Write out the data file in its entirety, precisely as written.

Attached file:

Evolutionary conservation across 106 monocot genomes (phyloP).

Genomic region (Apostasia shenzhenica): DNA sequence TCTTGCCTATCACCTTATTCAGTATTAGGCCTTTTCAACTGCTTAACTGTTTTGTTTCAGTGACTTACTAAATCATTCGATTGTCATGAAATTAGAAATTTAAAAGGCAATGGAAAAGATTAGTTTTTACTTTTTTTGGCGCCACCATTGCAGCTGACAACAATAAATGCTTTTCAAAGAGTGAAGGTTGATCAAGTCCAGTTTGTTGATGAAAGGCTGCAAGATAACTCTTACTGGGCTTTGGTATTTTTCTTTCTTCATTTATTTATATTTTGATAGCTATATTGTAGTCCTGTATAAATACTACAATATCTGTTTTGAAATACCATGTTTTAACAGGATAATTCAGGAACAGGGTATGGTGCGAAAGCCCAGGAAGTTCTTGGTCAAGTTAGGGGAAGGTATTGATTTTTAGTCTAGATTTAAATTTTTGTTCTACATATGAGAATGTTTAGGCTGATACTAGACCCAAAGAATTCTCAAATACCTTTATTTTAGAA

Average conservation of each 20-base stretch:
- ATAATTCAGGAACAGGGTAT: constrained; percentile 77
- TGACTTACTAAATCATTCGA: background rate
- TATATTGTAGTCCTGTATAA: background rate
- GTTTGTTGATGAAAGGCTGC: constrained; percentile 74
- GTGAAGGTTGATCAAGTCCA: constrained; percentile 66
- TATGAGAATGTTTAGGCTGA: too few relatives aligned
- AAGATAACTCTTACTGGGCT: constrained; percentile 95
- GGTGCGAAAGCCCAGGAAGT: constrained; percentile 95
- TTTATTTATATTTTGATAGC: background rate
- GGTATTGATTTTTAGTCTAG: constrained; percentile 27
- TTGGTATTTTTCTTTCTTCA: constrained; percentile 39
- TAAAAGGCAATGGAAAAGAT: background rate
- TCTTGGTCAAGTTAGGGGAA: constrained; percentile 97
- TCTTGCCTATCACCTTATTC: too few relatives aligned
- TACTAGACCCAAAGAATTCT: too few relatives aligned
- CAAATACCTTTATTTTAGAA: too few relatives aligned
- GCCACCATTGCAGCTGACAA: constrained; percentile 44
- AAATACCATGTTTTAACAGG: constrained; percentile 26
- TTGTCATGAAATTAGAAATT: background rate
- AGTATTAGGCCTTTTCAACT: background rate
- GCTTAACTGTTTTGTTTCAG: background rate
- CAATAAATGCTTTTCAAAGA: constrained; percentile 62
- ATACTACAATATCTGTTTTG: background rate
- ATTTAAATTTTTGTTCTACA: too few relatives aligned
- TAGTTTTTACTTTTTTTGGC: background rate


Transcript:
Evolutionary conservation across 106 monocot genomes (phyloP).

Genomic region (Apostasia shenzhenica): DNA sequence TCTTGCCTATCACCTTATTCAGTATTAGGCCTTTTCAACTGCTTAACTGTTTTGTTTCAGTGACTTACTAAATCATTCGATTGTCATGAAATTAGAAATTTAAAAGGCAATGGAAAAGATTAGTTTTTACTTTTTTTGGCGCCACCATTGCAGCTGACAACAATAAATGCTTTTCAAAGAGTGAAGGTTGATCAAGTCCAGTTTGTTGATGAAAGGCTGCAAGATAACTCTTACTGGGCTTTGGTATTTTTCTTTCTTCATTTATTTATATTTTGATAGCTATATTGTAGTCCTGTATAAATACTACAATATCTGTTTTGAAATACCATGTTTTAACAGGATAATTCAGGAACAGGGTATGGTGCGAAAGCCCAGGAAGTTCTTGGTCAAGTTAGGGGAAGGTATTGATTTTTAGTCTAGATTTAAATTTTTGTTCTACATATGAGAATGTTTAGGCTGATACTAGACCCAAAGAATTCTCAAATACCTTTATTTTAGAA

Average conservation of each 20-base stretch:
- ATAATTCAGGAACAGGGTAT: constrained; percentile 77
- TGACTTACTAAATCATTCGA: background rate
- TATATTGTAGTCCTGTATAA: background rate
- GTTTGTTGATGAAAGGCTGC: constrained; percentile 74
- GTGAAGGTTGATCAAGTCCA: constrained; percentile 66
- TATGAGAATGTTTAGGCTGA: too few relatives aligned
- AAGATAACTCTTACTGGGCT: constrained; percentile 95
- GGTGCGAAAGCCCAGGAAGT: constrained; percentile 95
- TTTATTTATATTTTGATAGC: background rate
- GGTATTGATTTTTAGTCTAG: constrained; percentile 27
- TTGGTATTTTTCTTTCTTCA: constrained; percentile 39
- TAAAAGGCAATGGAAAAGAT: background rate
- TCTTGGTCAAGTTAGGGGAA: constrained; percentile 97
- TCTTGCCTATCACCTTATTC: too few relatives aligned
- TACTAGACCCAAAGAATTCT: too few relatives aligned
- CAAATACCTTTATTTTAGAA: too few relatives aligned
- GCCACCATTGCAGCTGACAA: constrained; percentile 44
- AAATACCATGTTTTAACAGG: constrained; percentile 26
- TTGTCATGAAATTAGAAATT: background rate
- AGTATTAGGCCTTTTCAACT: background rate
- GCTTAACTGTTTTGTTTCAG: background rate
- CAATAAATGCTTTTCAAAGA: constrained; percentile 62
- ATACTACAATATCTGTTTTG: background rate
- ATTTAAATTTTTGTTCTACA: too few relatives aligned
- TAGTTTTTACTTTTTTTGGC: background rate